Chaos Theory aka The Butterfly Effect

An acrylic abstract paintingLet me preface this by saying that whenever I venture into writing about anything remotely science-based, take it all with a grain of salt.  I love this stuff and read it for pleasure the way other people read Harlequin romance novels.  However, I, like most of my peers, took business courses in high school and I quit at the beginning of grade 11 so I didn’t even get that much of business math.  Up until fairly recently, I also suffered from math anxiety and the minute I had to think about numbers, my brain shut down, kind of like the way it still does when I’m faced with an acronym.

But I still love this stuff, and by ‘this stuff’ I mean science—quantum mechanics, astronomy, Einstein’s theories, fractal geometry—but only as long as I don’t have to understand math to ‘get’ it.  To be honest, I don’t even understand how math is at all related to ‘this stuff’.

So my ‘ponder of the day’ is related to Chaos Theory.  Chaos Theory is the theory that gave rise to the Butterfly Effect.  The Butterfly Effect, besides being a movie, suggests that a butterfly flapping its wings in Brazil will eventually give rise to a tornado in Kansas.  Actually, since the Butterfly Effect was first introduced back in the early 70s, there have been so many variations on it that there’s a website now that has recorded all the variations on place and weather attributed to the Butterfly Effect.

Mathematician James Yorke of the University of Maryland coined the term ‘chaos theory’ in 1974 and he explains it this way, “an area of science and mathematics that describes situations in which small changes can cascade into larger and larger long-term effects.”  He said that it applied not only to weather and scientific phenomena but also to our day to day lives.

So for example, one small change in your daily habit can ultimately result in massive change in our lives as a whole.  Let me give you one hypothetical example:

Julie is a woman in her 40s who has lived under the thumb of just about everyone in her circle since she was a child.  She works in an office in a low level position where she is bossed around by her manager and her coworkers.  Her husband, Bob,  makes most of the minor and major decisions about their life, their home, their vacations, even their meals.  They have a very nice home in a nice suburban neighbourhood.  Because they are forward thinking people and want to be able to sell their house in the future, it is decorated in a nice neutral tone of beige.   Julie is pleasant, polite, passive and not unhappy—just a bit dissatisfied.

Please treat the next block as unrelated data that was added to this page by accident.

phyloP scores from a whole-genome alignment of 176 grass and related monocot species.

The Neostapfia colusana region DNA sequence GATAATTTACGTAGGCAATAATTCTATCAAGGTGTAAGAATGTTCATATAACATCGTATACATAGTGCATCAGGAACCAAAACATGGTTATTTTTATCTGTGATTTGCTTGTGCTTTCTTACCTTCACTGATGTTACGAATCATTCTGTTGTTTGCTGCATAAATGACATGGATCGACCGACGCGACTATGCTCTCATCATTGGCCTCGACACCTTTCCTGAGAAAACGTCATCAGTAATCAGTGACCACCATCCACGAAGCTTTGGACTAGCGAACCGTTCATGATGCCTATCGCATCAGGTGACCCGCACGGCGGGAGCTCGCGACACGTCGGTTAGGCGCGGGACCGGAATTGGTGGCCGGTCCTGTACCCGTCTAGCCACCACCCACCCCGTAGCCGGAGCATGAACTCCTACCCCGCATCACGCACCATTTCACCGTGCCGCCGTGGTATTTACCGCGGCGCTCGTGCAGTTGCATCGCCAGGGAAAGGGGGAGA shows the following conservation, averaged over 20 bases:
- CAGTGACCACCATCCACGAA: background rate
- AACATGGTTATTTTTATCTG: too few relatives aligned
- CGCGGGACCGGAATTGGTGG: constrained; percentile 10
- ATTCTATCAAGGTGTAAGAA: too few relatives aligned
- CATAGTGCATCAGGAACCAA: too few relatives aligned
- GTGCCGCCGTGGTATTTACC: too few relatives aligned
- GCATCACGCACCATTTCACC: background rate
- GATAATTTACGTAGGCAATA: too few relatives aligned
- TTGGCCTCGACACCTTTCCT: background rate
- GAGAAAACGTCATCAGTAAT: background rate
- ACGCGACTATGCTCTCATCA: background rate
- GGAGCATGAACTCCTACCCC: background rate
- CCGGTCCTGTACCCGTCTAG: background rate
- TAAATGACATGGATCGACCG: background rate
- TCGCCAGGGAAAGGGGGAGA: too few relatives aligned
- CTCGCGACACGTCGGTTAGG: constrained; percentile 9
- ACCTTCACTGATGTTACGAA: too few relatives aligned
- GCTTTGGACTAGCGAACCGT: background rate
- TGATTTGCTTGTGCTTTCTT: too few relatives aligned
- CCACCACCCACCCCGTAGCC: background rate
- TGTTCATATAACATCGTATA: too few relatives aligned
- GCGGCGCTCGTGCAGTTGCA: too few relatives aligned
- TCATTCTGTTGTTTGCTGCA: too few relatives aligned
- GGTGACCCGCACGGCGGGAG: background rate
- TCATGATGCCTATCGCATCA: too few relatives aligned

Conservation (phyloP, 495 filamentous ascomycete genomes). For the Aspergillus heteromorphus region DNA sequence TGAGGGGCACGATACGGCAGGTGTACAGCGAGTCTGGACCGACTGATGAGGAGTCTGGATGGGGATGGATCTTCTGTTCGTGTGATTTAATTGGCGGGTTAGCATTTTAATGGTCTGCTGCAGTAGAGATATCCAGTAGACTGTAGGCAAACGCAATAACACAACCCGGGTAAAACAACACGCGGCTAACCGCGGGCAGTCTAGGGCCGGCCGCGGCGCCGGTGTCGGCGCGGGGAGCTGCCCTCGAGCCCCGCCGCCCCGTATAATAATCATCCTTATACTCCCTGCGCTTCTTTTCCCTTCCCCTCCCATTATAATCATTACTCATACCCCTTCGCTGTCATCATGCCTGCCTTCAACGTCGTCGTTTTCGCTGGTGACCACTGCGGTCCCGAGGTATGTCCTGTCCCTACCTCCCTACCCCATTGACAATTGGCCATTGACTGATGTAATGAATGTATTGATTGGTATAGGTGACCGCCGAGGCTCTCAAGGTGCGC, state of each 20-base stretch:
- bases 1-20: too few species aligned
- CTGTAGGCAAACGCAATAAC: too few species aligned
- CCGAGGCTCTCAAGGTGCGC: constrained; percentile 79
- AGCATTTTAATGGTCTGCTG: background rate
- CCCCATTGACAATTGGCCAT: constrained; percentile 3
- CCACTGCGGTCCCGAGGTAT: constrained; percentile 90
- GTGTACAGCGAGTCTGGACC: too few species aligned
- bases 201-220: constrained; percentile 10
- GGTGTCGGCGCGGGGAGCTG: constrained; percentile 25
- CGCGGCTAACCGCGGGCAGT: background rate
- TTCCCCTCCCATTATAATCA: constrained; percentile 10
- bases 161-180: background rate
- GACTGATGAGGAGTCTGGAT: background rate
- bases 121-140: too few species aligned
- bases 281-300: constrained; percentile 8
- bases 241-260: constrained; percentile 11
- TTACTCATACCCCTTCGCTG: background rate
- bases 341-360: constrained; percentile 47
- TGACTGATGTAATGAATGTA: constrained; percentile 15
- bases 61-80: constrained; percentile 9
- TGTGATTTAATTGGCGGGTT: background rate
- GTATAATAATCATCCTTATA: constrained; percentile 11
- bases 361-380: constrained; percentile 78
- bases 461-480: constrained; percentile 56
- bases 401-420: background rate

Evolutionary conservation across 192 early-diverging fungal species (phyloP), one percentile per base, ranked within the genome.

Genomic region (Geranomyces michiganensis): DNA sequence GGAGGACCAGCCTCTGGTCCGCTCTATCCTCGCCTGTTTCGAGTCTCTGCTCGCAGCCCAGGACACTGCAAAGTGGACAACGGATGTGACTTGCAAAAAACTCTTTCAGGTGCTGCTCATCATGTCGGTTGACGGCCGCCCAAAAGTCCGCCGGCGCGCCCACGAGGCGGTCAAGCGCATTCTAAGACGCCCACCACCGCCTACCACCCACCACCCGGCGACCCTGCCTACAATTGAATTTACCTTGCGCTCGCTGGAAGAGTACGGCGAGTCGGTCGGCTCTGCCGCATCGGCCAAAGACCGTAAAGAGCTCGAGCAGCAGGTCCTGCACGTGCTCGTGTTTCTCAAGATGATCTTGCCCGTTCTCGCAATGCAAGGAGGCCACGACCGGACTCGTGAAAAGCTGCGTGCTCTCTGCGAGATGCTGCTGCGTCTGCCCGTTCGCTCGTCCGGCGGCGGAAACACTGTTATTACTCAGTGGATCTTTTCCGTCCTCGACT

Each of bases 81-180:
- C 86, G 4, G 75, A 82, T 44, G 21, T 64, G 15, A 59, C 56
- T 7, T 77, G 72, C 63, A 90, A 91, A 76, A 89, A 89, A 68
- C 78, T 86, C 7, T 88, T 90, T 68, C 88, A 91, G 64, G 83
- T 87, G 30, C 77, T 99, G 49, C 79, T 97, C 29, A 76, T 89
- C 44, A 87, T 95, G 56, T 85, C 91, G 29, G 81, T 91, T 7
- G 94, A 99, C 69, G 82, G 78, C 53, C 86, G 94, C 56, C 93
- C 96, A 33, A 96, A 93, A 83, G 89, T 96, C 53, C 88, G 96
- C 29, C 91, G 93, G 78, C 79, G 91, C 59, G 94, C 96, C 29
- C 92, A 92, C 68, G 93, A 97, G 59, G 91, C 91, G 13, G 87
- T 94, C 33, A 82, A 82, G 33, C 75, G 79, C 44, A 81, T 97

One day, Julie decides that the house is needing a new coat of paint, so she heads out to Home Depot to choose from the wide variety of beige paint.  However, as she’s standing in front of the racks of paint chips, her eye is caught by a beautiful mango color.  She gazes longingly at it for a while and then turns back to the beige.  But for some reason she starts to imagine what the house would look like if she painted it mango—how the sun would warm the room, how beautiful the cream colored leather couch would look against the wall of mango.  She started to think that perhaps she could get rid of the beige cushions and get something a little more colorful.

Days later, she would remember this moment with awe, concluding that she must have had an attack of menopause.  Julie bought the mango paint.  Her husband put up a bit of a fuss but because he is not a wasteful man, he let her paint the livingroom mango.  That night, after the walls were painted and the furniture was put back in place, Julie suddenly grabbed Bob and forced him to dance with her around the room.  They made love that night, even though it wasn’t Friday.

Two weeks later, Julie brought home some brochures from a travel agency and convinced Bob that they should try something new before they got too old.

I won’t take you through each tiny step that led ultimately to Julie and Bob’s new life, but two years later, after taking a kayaking trip in Costa Rica, they both quit their jobs and retired to Portugal where Julie teaches English and paints great big colorful abstracts.

This is just a fantasy but why couldn’t it be true?  One tiny change in behaviour, a new path taken, leads to a new experience and a new way of viewing the world.  That new paradigm could lead even further into the unknown and open even more windows that are too tempting not to climb through.  Once you have climbed through that window, it invariably slams shut behind you and you can never go back to your old way of seeing the world.  You have no choice but to go forward.